Elwell-Parker products displayed at the 1885 Inventions Exhibition at South Kensington.

On 31st July, 1885 The Engineer magazine published the following detailed technical description of the Elwell-Parker dynamos displayed at the Inventions Exhibition:

Electical Engineering at the Inventions Exhibition

Messrs. Elwell-Parker Limited, of Wolverhampton, show a large display of their dynamos, ranging from machines for an output of 1,500 watts up to 50,000 watts. With exception of the large machine, which has four poles all the others are of the Gramme type with two poles, and are now being manufactured in almost every detail according to the original patents taken out by Messrs. Elwell and Parker in 1883.

It is not often that we find the whole process of manufacture of any machine covered by the original specification. On the contrary, in most cases the first patent is merely the starting point for the practical development of the invention, and manufacturers find it necessary to continue patenting details until the final shape taken by the invention is, on the one hand, shorn of a good deal that was considered most important at first, and, on the other hand, contains some salient features which were not even hinted at in the final patent.

Messrs. Elwell-Parker’s specification, 1883, No. 770 is an exception to this rule, and possesses, therefore, considerable interest. It would be perfectly correct if we were to describe their dynamos by simply quoting parts of their original specification; but as this does not contain any numerical data, we prefer to give the description in our own words and to add such figures and practical information as, by the courtesy of the firm, we are able to lay before our readers.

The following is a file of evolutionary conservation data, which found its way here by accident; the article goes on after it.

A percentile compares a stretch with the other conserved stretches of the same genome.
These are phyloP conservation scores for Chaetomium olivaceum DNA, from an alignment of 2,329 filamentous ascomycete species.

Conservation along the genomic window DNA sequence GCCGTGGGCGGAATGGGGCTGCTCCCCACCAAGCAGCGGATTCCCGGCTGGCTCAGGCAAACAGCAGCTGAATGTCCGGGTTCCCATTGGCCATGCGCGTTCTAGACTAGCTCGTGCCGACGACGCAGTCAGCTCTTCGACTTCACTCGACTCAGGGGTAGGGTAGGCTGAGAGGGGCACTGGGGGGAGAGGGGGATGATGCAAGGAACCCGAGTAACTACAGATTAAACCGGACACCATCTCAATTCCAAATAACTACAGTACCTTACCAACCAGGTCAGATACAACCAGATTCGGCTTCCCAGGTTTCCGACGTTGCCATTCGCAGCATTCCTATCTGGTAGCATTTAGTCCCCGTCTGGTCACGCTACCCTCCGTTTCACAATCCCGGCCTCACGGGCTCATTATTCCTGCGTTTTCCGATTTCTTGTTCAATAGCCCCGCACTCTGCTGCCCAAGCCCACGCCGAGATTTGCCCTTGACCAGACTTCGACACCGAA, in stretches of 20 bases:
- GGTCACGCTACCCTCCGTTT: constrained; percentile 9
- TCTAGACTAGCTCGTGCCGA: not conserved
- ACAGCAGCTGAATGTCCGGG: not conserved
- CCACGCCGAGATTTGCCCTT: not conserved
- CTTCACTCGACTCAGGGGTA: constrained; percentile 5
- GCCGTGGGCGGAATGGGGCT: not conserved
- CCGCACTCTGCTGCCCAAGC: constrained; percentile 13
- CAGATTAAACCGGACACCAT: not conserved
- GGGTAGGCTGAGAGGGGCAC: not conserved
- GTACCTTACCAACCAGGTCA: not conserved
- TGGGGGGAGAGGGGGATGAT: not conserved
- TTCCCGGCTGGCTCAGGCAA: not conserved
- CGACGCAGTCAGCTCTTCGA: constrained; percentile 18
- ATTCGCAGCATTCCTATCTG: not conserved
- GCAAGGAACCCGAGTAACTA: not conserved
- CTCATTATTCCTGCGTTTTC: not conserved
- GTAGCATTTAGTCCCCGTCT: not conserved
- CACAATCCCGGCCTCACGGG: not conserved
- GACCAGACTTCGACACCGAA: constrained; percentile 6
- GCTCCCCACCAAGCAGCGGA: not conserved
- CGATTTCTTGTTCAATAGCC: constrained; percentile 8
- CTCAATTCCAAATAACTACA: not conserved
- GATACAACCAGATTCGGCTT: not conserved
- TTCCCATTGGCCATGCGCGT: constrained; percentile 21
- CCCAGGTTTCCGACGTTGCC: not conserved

It might be said that the Elwell-Parker dynamo was invented to order. The firm commenced their electrical work by the manufacture of an improved form of Planté accumulator; and as in the “forming” of the cells, dynamos were required, they used at first, what machines they could obtain in the market. This was two years ago, and our electrical readers who have had experience in similar work will not be surprised to hear that none of the machines obtainable at that period could satisfactorily be used for charging accumulators. Sparking at the brushes, worn out commutators, waste of power, reversal of polarity, burned up armatures, and other like evils were the order of the day. All this has been changed since then, and perfectly satisfactory machines can now be obtained from dozens of makers; but then it was not so, and Messrs. Elwell-Parker resolved to satisfy their wants by making their own machines.

The first machine was finished in October, 1883, and has been used continually since that time in the company’s works, partly for lighting, and partly for charging. Its armature can be described as a compromise between the ordinary Gramme ring and the Bűrgin hexagon. It shares with the former the circular shape and the winding which completely covers the external surface of the core, and at the same time it has the mechanical advantage of the latter, the way the core is supported on metal arms. In the Bűrgin machine the arms are forced into the ring after the same is wound, and they take a bearing in the corners of the hexagon.

Since there can only be six distinct coils on each ring, it is necessary to employ a number of these rings so as to get an even current and to avoid sparking. This limits the width of each ring to about 2 to 3 inches. Now in the Elwell-Parker armature any desired number of coils may be wound on to the core to ensure an even current without the necessity of employing several rings on the same spindle, and the width of the ring is not limited by any other consideration but that of obtaining the desired output.